Tuesday, July 22, 2008

ALBUM REVIEW: "The Hold Steady"

Not much has been coming out in the last couple weeks, but here's a band I've seen advertised and reviewed with praise recently:

THE HOLD STEADY - Stay Positive

Here's the low-down on these guys: They're from Minnesota, this is their fourth album, and they've really just exploded in the last year after opening for the Rolling Stones and The Stooges in Europe, yet they've established themselves recently as "America's Bar Band," and with good reason.

The band consists of five guys:

On vocals and guitar, Craig Finn gives this band their signature sound with a drunken-drawling voice that reminds me of the gritty, guttural growls of Dicky Barrett (The Mighty Mighty Bosstones) combined with the spirit (and meandering, poetic lyrics) of Adam Duritz (Counting Crows) and a tinge of the controlled, hardcore stylings of Greg Graffin (Bad Religion).

The brilliance and clarity of Franz Nicolay's keyboards also helps to define this band's sound, and, again, reminds me a lot of early Counting Crows.

Tad Kublar's guitar is the final key element for this band. A few of his solos can certainly be credited with taking their respective songs to new levels. This guy's not trying to reinvent the wheel, here. He's just out to make great sounds on his instrument. His tone and style remind me of a lot of Classic Rock bands, and the way he loves to bend rich, full, loud notes for the most dramatic effect is something that has been sorely lacking in modern music for far too long.

Bobby Drake is on drums and Galen Polivka is on bass, and as well as these guys do their job on this record, I get the feeling that if they were replaced, no one would really notice.

The new album, Stay Positive, (the first I've ever heard of theirs) is pretty damned great!  It's part punk, part folk, and part rock.  Several parts of it - as you may have noticed - remind me of early Counting Crows records, specifically the 1996 album, Recovering The Satellites, which was dark, brooding and moody, yet insightful, poetic and romantic. Stay Positive often feels the same way, but there is also a very obvious similarity to Bruce Springsteen's 1970s and 1980s sounds with The E Street Band. (One track, "Yeah Sapphire", features a keyboard riff almost lifted entirely from "Born To Run".)  I also hear some Mike McCready (Pearl Jam)-style power chords, some of Rich Robinson's (Black Crowes) guitar riffs, definitely some of (The E Street Band's) Clarence Clemons' saxophone, and a hodgepodge of other borrowed styles, all boiling down to an ultimately original sound. The wandering narrative track, "One For The Cutters", opens with a busy harpsichord piece that sounds like something off of Tori Amos' first album. And if you're any kind of a fan of The Band, (that is, an actual band called "The Band,") you'll be able to easily compare the density and richness of The Hold Steady's sound. But the personality these guys create with all of these various stylings is infectious!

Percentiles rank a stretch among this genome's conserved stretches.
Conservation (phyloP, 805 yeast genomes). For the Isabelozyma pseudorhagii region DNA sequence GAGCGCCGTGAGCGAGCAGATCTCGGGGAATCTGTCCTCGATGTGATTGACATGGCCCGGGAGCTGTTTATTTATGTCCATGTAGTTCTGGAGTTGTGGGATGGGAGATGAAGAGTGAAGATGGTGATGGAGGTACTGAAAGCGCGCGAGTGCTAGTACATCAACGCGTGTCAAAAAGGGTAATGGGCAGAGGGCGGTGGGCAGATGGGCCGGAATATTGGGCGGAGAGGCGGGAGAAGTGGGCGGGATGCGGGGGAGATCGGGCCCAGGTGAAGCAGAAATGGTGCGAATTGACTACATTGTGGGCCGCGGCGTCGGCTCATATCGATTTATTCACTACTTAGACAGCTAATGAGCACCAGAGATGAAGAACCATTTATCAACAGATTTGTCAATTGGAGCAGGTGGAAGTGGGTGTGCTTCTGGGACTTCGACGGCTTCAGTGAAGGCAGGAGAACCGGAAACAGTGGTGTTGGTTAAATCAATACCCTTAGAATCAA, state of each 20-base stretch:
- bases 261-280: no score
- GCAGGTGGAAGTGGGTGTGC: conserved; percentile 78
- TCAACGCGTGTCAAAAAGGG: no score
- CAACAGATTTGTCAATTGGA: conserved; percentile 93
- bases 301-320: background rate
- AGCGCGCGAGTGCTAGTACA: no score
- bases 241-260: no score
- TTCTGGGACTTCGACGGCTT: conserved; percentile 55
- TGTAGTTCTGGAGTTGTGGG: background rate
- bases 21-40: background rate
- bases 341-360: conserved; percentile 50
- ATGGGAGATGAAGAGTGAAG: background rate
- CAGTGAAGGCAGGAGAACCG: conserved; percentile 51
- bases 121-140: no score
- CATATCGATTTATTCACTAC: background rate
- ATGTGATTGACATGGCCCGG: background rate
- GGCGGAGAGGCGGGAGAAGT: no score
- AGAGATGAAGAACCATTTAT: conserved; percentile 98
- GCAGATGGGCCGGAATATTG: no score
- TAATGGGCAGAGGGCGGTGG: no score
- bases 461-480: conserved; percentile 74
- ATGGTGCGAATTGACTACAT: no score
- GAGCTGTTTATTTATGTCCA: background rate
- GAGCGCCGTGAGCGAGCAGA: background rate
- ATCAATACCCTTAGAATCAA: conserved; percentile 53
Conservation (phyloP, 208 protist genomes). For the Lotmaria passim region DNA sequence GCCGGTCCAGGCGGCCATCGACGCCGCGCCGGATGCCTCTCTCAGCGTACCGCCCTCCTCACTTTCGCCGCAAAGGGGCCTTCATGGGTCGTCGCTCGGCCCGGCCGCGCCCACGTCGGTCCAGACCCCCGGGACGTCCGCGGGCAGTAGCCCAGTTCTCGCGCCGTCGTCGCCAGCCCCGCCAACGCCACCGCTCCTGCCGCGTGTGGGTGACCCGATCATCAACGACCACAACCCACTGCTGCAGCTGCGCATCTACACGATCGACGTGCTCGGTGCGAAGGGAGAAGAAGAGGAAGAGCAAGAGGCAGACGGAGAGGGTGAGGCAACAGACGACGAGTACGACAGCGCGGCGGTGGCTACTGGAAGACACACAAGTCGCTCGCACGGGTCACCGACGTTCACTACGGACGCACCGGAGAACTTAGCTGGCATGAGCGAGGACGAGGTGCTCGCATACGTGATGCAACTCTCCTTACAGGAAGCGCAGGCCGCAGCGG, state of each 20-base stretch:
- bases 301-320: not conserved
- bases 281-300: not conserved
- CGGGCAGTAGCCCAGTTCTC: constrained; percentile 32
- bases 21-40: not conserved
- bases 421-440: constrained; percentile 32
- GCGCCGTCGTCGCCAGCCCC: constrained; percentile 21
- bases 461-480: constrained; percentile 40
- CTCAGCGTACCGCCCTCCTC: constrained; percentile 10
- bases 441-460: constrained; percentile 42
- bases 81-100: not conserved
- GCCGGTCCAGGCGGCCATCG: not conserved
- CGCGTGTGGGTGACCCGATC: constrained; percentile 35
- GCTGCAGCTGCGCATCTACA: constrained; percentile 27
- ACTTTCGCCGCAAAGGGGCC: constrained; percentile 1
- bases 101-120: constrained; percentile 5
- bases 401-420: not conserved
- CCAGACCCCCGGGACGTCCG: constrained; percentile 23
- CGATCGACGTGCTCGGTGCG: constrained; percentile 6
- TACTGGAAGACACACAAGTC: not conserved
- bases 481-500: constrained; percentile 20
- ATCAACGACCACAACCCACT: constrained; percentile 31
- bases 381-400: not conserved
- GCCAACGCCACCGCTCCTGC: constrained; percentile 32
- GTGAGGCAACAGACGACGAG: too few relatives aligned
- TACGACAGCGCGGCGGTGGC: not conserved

To look at these guys, you might think that the cast of The Man Show put a band together, or you may get a "nerd-rock" feeling like you used to get from Weezer (before they became mega-stars). But to listen to them, you'll know they're all world-class musicians who care more about the emotions of music than the technical stuff. . . but they're great on that aspect, as well.

Overall, the band's sound is rich and moody, but also optimistic. Songs like "Constructive Summer," and the album's title track are fun, sing-along rockers, but they can also get deep and dramatic as in the beautiful power-ballad, "Lord, I'm Discouraged". The songs are all unique and colorful in their own light. Finn's lyrics are artsy, poetic, visual, subtle, clever and profound - he's not dumbing it down for anyone. He makes references to Led Zeppelin (Joke About Jamaica), The Ramones (Constructive Summer), and Billy Joel (Both Crosses). He writes about drug abuse, religion, small town murders, and tragic women, yet never with the holier-than-thou sensibility that we might expect from, say... Bono.

The Hold Steady's songs have the feel of a brilliant independent art film playing out before our ears, as opposed to the suped-up, glossy, hi-res, "Hollywood productions" we're used to hearing on the radio these days.

You can listen to a few of their best tracks for free at The Hold Steady Myspace Page. Or you can sample all the songs and download the album at iTunes.

Buy it, and give it a good week of solid listening. I think it will grow on you quickly, even if it sounds a bit obscure at first. Great album!


Katie said...

Well Michael Wood...you actually held my interest with a music review (I hate reading music reviews) and I even checked them out:) Lay off Bono, and I'll give you two big fat thumbs up!!

Mike Wood said...

Hey! ALL my music reviews are this good! Read them!

Erin said...

nice name dropping...do you listen to greg enough to compare other fools to him! maybe you just really want me to listen to this band...hmmm ;)

Mike Wood said...

I did that for you, hun. ;)

But it did remind me of Bad Religion's sound.